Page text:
Love stories yet to happen, in a future filled with surprises. Who is the amorous stranger, Titus, who materialises in young Grace's bedroom? Can she believe he is who he says he is? For her parents, Franklin and Martha, does love everlasting still hold true if death is postponed indefinitely? Can lawyer Lorraine, who prides herself on her infallibility, have finally discovered the ideal partner, one who is also never wrong? Will lonely secretary Sylvia, after unhappy affairs with everyone from deep sea divers to space shuttle pilots, ever find her Mr Right? A comedy with its head in the future and its heart in the past, Alan Ayckbourn's Surprises premiered in July 2012 at the Stephen Joseph Theatre, Scarborough, in a co-production with Chichester Festival Theatre.
Full Product DetailsAuthor: Alan Ayckbourn
Publisher: Faber and Faber
Imprint: Faber and Faber
Dimensions: Width: 12.60cm , Height: 1.00cm , Length: 19.80cm
ISBN 10: 0571297668
Publication Date: 16 August 2012
Audience: General/trade , General
Publisher's Status: Active
Availability: In Print
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Table of Contents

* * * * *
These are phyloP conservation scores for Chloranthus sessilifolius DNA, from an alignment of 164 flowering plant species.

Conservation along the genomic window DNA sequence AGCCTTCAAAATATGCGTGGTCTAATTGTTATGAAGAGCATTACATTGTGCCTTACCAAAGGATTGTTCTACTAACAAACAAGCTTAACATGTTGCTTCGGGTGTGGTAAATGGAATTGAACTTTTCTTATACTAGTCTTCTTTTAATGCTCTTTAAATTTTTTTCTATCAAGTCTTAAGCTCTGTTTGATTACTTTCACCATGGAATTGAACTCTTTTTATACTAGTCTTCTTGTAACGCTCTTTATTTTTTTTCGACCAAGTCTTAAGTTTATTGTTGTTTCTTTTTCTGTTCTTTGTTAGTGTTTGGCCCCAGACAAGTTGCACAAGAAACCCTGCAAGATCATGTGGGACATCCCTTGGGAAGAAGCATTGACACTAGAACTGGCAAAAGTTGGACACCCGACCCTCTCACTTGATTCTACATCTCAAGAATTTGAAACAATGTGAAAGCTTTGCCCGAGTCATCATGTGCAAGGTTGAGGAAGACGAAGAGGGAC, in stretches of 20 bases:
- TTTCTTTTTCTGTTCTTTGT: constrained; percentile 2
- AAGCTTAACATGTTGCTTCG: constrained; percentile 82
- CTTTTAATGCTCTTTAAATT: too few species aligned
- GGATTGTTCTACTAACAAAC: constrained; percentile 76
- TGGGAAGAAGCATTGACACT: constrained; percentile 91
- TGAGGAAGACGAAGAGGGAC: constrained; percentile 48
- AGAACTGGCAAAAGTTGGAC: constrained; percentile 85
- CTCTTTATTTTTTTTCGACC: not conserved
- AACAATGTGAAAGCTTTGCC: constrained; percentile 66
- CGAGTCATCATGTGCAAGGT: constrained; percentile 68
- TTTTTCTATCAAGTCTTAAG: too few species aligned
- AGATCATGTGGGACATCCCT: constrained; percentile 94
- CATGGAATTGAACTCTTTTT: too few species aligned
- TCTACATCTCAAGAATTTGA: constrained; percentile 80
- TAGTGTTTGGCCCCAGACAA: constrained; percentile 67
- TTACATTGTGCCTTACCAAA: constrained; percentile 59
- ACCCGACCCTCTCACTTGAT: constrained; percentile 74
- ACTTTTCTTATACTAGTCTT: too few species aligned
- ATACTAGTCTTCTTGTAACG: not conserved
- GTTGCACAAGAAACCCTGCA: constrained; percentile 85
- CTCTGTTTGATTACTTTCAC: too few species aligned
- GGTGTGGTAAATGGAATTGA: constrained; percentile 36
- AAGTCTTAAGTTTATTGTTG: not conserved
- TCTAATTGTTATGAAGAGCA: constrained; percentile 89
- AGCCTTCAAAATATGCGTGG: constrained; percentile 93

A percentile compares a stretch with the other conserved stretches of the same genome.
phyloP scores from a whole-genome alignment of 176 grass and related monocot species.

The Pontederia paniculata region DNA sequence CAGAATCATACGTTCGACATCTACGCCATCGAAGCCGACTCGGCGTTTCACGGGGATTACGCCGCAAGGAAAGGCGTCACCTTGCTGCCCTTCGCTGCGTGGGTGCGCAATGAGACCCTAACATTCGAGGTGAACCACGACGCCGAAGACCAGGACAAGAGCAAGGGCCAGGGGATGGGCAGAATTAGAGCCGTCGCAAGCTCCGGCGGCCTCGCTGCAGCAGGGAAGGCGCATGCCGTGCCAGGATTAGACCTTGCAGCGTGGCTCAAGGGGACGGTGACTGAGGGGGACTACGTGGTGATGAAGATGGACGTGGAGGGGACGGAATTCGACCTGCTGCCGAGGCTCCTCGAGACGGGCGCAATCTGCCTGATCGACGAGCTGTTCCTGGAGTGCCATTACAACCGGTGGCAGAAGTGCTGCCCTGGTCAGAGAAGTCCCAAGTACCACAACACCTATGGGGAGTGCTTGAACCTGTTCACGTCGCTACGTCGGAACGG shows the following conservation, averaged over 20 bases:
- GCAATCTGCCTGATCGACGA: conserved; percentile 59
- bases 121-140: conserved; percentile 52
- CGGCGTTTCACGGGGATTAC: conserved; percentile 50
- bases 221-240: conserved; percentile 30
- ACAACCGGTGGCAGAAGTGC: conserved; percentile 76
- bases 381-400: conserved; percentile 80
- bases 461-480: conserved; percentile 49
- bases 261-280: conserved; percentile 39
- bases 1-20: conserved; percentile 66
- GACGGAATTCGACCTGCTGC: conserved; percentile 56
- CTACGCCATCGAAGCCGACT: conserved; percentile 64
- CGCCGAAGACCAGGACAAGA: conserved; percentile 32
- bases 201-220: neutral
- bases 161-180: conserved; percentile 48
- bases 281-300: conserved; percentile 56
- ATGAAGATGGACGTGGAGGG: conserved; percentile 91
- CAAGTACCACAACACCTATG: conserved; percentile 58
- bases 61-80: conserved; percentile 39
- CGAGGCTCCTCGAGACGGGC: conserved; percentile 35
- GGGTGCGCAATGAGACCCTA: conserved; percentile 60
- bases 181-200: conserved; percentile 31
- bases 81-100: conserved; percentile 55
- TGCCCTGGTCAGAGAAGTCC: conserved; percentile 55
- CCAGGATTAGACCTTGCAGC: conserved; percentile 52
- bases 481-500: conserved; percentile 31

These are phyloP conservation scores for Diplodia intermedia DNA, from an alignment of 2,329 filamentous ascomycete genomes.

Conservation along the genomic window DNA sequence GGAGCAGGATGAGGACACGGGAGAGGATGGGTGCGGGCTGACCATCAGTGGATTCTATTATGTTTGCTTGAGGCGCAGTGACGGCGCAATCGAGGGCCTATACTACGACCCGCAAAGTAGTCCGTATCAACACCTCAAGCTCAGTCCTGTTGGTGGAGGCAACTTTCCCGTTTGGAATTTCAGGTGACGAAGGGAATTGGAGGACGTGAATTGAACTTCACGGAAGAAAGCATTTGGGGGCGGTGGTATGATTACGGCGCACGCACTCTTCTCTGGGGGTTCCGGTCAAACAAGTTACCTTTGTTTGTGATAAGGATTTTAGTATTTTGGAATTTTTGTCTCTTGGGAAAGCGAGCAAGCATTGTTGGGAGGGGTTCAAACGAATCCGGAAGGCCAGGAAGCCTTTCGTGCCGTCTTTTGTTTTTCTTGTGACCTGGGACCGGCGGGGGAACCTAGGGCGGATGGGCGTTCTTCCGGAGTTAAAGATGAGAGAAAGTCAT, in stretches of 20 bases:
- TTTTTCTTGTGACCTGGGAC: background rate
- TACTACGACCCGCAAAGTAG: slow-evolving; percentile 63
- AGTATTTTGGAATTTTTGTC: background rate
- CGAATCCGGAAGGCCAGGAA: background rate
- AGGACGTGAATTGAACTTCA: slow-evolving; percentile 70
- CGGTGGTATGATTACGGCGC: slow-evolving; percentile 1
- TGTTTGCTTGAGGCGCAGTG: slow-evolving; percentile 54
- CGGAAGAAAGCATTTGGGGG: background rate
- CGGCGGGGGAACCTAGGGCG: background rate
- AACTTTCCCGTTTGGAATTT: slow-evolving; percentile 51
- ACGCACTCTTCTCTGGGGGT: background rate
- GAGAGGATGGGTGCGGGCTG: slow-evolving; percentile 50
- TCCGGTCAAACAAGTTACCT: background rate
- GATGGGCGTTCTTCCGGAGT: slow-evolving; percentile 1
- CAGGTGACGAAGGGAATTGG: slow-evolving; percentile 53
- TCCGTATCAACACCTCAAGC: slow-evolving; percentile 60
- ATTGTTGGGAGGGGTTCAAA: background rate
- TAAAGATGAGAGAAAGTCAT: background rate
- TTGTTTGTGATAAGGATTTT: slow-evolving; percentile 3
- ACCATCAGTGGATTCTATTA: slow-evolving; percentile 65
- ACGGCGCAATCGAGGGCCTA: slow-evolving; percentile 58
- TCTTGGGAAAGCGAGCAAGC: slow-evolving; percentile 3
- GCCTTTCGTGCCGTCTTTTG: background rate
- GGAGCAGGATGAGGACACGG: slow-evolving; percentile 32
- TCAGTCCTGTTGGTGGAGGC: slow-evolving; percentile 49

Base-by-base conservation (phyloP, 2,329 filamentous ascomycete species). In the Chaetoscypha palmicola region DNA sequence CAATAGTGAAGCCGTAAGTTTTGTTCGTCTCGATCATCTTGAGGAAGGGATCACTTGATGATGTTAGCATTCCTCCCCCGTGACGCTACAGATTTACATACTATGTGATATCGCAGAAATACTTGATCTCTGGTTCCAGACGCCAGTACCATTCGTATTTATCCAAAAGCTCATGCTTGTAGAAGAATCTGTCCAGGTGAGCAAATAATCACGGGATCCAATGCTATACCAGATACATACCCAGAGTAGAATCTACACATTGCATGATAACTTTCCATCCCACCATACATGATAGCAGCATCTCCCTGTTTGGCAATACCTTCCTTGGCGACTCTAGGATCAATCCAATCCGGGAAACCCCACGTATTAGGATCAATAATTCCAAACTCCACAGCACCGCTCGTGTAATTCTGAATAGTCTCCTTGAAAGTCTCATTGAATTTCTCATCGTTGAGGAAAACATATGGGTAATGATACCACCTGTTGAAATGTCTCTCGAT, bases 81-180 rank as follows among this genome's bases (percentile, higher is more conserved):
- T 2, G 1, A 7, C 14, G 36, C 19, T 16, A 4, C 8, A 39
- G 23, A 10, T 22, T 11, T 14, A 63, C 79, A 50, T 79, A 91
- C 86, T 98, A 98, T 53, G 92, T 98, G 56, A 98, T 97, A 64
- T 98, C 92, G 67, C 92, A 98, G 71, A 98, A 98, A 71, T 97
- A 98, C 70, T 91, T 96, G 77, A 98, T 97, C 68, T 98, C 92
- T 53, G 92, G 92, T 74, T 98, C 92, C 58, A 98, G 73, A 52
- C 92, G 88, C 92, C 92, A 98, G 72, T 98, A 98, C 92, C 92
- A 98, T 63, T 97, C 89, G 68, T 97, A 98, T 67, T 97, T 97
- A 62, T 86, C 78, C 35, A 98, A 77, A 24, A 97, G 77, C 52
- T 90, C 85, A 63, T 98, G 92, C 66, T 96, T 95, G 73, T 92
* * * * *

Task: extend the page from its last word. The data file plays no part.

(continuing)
Alan Ayckbourn was born in London in 1939 to a violinist father and a mother who was a writer. He left school at seventeen with two 'A' levels and went straight into the theatre. Two years in regional theatre as an actor and stage manager led in 1959 to the writing of his first play, The Square Cat, for Scarborough's Theatre in the Round at the instigation of his then employer and subsequent mentor, Stephen Joseph. Some 75 plays later, his work has been translated into over 35 languages, is performed on stage and television throughout the world and has won countless awards. There have been English and French screen adaptations, the most notable being Alain Resnais' fine film of Private Fears in Public Places. Major successes include Relatively Speaking, How the Other Half Loves, Absurd Person Singular, Bedroom Farce, A Chorus of Disapproval, The Norman Conquests, A Small Family Business, Henceforward ..., Comic Potential, Things We Do For Love, and, most recently, Life of Riley. In 2009, he retired as Artistic Director of the Stephen Joseph Theatre, where almost all his plays have been and continue to be first staged, after 37 years in the post. He received the 2010 Critics' Circle Award for Services to the Arts and became the first British play wright to receive both Olivier and Tony Special Lifetime Achievement Awards. He was knighted in 1997 for services to the theatre.
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